It was a fantasy. A recurring series of flashbacks from a dreamy childhood in Argentina.
Empanadas. A swirl of memories that overlapped one another: making the sirloin steak empanadas by mother’s side for countless family gatherings; the impossibly creamy Corn/Humita empanadas made by Doña Teresa at the corner shop down the street in Buenos Aires; the wood-smoked chicken ones made by my godmother in the brick oven in her back yard in Cordoba; the immense, luscious Gallega/Tuna ones that the cranky Spaniard made on the other block. Memories of the constant gathering of people and laughter that always seemed to come together with empanadas. I couldn’t get it out of my head. That’s what I wanted. A place for people here in the U.S. to try empanadas. The ones of my childhood. I knew. I…just… knew… that if people would try them, once, just once, they would come back. That was the dream.
My only problem was that I was an accountant and former banker who never owned a restaurant. I didn’t speak English. I was in a country where there were no empanada customers, where the special dough to make empanadas could not be found. There was no money and no prospects to get money to begin such a thing. A fantasy. But I obsessed and researched the fantasy nonetheless. I went back to mother’s side and began cooking and folding. I went back to Buenos Aires, to Cordoba, to Mendoza, to the few remaining treasures of independent empanada shops that dotted the country. I furiously took notes. First on the back of napkins, then eventually in a note book, then multiple notebooks. Recipes, techniques, and yes, secrets.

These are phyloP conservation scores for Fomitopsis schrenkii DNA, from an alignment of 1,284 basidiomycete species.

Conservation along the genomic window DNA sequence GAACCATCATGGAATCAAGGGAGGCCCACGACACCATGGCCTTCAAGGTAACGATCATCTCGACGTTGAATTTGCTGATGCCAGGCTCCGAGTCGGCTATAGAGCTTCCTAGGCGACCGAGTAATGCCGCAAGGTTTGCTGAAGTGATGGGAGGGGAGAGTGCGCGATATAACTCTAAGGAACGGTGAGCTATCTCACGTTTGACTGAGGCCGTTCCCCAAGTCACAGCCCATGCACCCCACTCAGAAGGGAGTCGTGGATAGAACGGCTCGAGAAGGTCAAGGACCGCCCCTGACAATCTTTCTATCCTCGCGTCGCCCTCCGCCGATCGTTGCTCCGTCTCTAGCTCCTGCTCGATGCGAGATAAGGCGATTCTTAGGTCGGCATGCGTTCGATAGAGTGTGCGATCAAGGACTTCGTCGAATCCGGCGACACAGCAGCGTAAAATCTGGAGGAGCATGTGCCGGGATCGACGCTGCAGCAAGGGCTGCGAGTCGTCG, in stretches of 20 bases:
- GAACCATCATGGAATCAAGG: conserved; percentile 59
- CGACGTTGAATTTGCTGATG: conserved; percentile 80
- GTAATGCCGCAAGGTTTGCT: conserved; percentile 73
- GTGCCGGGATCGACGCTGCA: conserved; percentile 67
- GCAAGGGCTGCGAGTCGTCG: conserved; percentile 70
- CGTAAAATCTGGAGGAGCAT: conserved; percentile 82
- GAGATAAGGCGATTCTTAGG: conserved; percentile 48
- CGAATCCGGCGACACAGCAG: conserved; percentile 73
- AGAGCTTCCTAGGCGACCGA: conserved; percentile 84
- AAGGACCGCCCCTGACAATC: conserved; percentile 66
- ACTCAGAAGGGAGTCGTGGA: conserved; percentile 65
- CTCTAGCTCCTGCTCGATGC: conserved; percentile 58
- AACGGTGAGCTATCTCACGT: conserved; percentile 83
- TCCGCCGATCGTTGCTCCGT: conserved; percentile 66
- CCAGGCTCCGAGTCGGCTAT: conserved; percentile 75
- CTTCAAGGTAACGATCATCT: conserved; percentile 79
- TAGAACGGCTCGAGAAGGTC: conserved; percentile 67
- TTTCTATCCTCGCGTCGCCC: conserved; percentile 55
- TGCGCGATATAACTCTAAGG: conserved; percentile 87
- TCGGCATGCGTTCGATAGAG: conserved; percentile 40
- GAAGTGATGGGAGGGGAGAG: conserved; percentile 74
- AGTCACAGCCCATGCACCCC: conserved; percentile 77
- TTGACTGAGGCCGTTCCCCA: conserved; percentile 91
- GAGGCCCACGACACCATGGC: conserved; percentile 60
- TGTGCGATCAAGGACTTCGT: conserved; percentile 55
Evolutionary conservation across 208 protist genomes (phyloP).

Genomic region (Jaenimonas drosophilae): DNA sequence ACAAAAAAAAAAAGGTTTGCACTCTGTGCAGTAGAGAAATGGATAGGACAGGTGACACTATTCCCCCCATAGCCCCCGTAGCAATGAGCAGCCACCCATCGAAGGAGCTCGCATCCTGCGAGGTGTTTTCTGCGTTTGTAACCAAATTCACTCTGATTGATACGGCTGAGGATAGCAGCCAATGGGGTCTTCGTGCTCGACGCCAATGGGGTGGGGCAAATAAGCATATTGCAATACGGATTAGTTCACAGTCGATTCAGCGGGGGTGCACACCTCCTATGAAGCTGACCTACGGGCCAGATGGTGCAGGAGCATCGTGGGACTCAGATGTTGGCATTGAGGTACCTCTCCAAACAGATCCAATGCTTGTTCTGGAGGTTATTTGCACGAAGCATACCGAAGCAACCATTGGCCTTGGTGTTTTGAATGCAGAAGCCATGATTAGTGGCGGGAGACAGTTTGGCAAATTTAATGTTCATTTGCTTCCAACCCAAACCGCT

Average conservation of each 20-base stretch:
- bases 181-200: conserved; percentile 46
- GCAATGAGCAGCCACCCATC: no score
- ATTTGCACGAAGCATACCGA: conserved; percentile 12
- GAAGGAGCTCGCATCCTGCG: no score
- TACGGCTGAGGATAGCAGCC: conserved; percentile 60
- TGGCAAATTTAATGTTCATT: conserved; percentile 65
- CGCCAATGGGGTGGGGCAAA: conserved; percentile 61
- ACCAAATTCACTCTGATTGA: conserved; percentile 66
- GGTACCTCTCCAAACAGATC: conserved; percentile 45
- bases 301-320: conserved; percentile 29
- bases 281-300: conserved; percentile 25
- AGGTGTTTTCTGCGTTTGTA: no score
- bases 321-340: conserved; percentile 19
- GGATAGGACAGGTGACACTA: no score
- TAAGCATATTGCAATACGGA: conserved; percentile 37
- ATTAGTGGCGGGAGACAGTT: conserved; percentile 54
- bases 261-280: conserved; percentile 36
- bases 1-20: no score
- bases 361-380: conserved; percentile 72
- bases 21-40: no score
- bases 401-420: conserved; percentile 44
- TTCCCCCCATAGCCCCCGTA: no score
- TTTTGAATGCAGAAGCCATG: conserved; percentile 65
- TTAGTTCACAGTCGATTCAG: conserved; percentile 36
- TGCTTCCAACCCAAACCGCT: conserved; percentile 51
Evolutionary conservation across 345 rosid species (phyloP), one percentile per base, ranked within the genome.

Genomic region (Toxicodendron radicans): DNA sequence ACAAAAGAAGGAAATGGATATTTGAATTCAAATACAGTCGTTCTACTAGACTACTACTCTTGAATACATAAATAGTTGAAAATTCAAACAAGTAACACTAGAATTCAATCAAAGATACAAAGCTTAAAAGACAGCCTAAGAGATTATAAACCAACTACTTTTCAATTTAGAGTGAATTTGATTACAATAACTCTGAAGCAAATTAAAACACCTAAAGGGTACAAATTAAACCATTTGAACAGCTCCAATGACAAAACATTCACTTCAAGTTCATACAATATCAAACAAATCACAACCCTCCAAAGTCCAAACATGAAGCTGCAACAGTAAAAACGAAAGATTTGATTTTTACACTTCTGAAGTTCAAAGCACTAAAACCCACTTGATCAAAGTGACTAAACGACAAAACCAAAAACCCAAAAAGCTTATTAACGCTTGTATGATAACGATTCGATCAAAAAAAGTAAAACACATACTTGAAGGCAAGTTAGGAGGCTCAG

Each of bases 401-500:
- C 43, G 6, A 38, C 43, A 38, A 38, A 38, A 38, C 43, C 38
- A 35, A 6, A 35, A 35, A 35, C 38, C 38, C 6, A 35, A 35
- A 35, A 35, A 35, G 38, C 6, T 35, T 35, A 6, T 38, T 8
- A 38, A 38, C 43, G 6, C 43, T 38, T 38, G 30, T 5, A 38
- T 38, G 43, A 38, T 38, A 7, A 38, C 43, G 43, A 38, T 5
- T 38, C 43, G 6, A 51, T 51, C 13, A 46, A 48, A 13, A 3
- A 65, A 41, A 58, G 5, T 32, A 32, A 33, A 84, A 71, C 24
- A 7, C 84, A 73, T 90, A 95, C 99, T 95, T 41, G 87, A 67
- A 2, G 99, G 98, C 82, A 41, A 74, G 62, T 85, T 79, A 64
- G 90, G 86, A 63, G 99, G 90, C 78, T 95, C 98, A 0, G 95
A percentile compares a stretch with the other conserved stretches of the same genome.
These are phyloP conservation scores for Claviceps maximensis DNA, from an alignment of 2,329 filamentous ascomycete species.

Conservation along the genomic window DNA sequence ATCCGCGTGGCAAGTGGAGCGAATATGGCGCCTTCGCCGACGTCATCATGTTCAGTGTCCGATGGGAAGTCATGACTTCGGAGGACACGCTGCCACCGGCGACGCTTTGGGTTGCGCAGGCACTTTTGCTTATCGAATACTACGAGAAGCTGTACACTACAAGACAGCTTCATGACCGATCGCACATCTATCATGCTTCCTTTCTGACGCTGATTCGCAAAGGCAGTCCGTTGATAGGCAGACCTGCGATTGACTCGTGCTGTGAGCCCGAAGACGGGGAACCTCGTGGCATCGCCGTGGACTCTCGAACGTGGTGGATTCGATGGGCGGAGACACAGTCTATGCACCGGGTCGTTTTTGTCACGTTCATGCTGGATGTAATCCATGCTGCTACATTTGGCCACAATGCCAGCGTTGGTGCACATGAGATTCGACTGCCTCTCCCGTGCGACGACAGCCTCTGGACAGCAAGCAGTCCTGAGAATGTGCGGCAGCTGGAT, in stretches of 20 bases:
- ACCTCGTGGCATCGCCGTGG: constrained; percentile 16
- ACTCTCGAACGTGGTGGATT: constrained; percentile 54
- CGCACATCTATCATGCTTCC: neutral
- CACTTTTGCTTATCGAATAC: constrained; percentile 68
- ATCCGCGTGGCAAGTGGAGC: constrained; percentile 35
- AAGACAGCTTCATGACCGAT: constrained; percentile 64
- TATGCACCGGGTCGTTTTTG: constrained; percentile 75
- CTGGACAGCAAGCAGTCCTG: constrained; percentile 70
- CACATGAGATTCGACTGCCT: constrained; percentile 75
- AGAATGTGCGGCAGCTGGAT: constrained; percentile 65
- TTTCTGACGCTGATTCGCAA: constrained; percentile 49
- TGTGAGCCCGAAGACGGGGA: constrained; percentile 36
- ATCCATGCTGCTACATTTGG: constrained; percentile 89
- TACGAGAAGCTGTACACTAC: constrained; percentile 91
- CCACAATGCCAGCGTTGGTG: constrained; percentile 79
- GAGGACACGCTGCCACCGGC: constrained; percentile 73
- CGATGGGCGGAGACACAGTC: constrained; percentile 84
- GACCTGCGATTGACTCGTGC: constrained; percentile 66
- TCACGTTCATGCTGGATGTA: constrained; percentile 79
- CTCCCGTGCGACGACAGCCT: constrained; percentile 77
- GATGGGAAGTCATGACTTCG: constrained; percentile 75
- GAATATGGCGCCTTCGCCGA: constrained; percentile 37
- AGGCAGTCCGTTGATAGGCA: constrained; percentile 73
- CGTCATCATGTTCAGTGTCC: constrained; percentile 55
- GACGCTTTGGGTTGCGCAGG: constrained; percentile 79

I started small, making a dozen for a party. Then another dozen a week later.
All of a sudden, I was a supplier to a caterer, then two, then more. Moved the car out of the garage and bought an expensive oven, rented a commercial space. Sold the other car and put a down payment on dough-making equipment.
From that garage to a 900 sq. ft location to our main location on South Broadway and now the Tech Center.
We have received numerous awards, national food press coverage and accolades.
My nights are still restless. I can still taste my neighborhood in Argentina. I want you to taste it as well. Just once. Because I know what will happen when you do.